Rooting for the Underdog: Matthew Cicanese on Exposing the Hidden World Beneath our Feet

May 10, 2018

By Sponsored

“Red soil mites have a really bad rap on the Internet,” says nature photographer and ecology enthusiast Matthew Cicanese. “The gardening societies are always talking about how you can get rid of them.” But Cicanese thinks people wouldn’t be so hard on the little guys if they just got to know them better. That’s the goal of much of his photographic work: To introduce viewers to the hidden microcosms all around them.

Cicanese, who is partially deaf and blind, describes photography as the “missing link” he needs to compensate for his impaired senses. His hope is that, by expressing his fascination with nature through imagery, he will help people see the beauty he sees in microenvironments, and expose them to the outliers in this world. He magnifies tiny creatures into vividly detailed macro images that show all the complexity and character we’re used to seeing in species our own size. “The challenge is how to take something that’s the size of a pencil eraser and show that it matters as much as that polar bear on the iceberg,” says Cicanese. “The underdog species—mosses, fungi, lichens, insects and arachnids, all the little things that literally make up the ground beneath our feet—are as important as the apex predators that we all know and love.”

To capture his revelatory images, Cicanese knows that having the right tools is essential. “There comes a point where the ability of the tech you’re using will either hinder or rocket boost your outcome,” he explains. The Canon DSLRs I use are very much a rocket booster for my work.” Cicanese has recently been shooting with the 26.2-megapixel EOS 6D Mark II. It gives him the full-frame optical quality and professional performance he needs, but it’s small and rugged enough to carry with him on arduous hikes. The camera’s lightning-fast autofocus lets him capture the little surprises in nature that can flutter away as quickly as they appear, and its sensitivity range up to ISO 40000 helps him record the events of teeming worlds that spring to life in the crepuscule and along the shadowy forest floors.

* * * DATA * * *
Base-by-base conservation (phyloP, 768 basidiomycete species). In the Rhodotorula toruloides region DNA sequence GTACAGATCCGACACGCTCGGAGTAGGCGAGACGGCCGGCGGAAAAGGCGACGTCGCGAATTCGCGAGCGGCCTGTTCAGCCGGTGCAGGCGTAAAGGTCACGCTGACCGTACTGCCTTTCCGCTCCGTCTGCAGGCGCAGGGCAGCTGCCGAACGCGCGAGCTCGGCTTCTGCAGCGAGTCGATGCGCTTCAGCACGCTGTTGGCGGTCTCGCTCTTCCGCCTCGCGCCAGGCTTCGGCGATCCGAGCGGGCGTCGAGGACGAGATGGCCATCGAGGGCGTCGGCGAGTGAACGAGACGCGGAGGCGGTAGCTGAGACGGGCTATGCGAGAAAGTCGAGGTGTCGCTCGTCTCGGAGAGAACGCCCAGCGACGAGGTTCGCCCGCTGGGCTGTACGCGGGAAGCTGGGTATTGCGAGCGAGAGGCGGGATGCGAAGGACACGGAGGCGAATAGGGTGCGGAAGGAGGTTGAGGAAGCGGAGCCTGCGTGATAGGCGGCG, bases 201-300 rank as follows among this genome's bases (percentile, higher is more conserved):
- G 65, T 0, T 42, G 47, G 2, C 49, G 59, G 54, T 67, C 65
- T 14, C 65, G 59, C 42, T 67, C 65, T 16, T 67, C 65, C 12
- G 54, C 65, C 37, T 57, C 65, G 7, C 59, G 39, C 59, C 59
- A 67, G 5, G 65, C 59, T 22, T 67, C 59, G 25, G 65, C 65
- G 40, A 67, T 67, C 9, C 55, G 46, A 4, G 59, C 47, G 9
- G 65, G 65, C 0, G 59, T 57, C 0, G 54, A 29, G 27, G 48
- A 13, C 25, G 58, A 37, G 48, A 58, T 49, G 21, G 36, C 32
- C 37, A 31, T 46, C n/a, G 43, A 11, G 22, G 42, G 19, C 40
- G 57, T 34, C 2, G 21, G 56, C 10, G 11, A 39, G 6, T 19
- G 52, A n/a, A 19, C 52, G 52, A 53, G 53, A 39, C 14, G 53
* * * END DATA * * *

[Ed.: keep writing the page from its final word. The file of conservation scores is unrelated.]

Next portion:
Cicanese’s interest in the natural world isn’t purely artistic. He studied environmental science and entomology at Florida Southern College, and as a National Geographic Explorer and Emerging League Photographer with the International League of Conservation Photographers, he also accompanies scientists into the field. His images from those expeditions are a study in scale and ecology. They range from close-ups of delicate lichen filigrees to documentary shots of the researchers studying them. He also creates expansive vistas that dwarf the scientists in the frame, making them look as tiny as ants in the landscape.

When it comes to macro work, Cicanese has been using a Canon MP-E 65mm f/2.8 1-5X lens to bring the microscopic details to life. It’s in these close-up settings especially that he needs to keep his kit light and shoot handheld. “Getting a perspective that puts you in the subject’s world can be really difficult with tripods and timers and such,” he explains. With the 6D Mark II’s articulating touchscreen LCD as a viewfinder, he’s able to position the camera quickly, and get a clear view of the critical details. He can also move seamlessly from shooting a tiny subject at shin level to taking overhead photos or video of the scientists studying it.

Having the tools to explore both the wider landscape and the little worlds within it has only made nature seem more vast and intriguing to Cicanese. “There are just so many things that are completely apart from our world yet very much a part of it,” he says. “It’s a really big frontier that I don’t think will ever fully be observed.”

To learn more about the EOD 6D Mark II, visit shop.usa.canon.com.

—Sponsored by Canon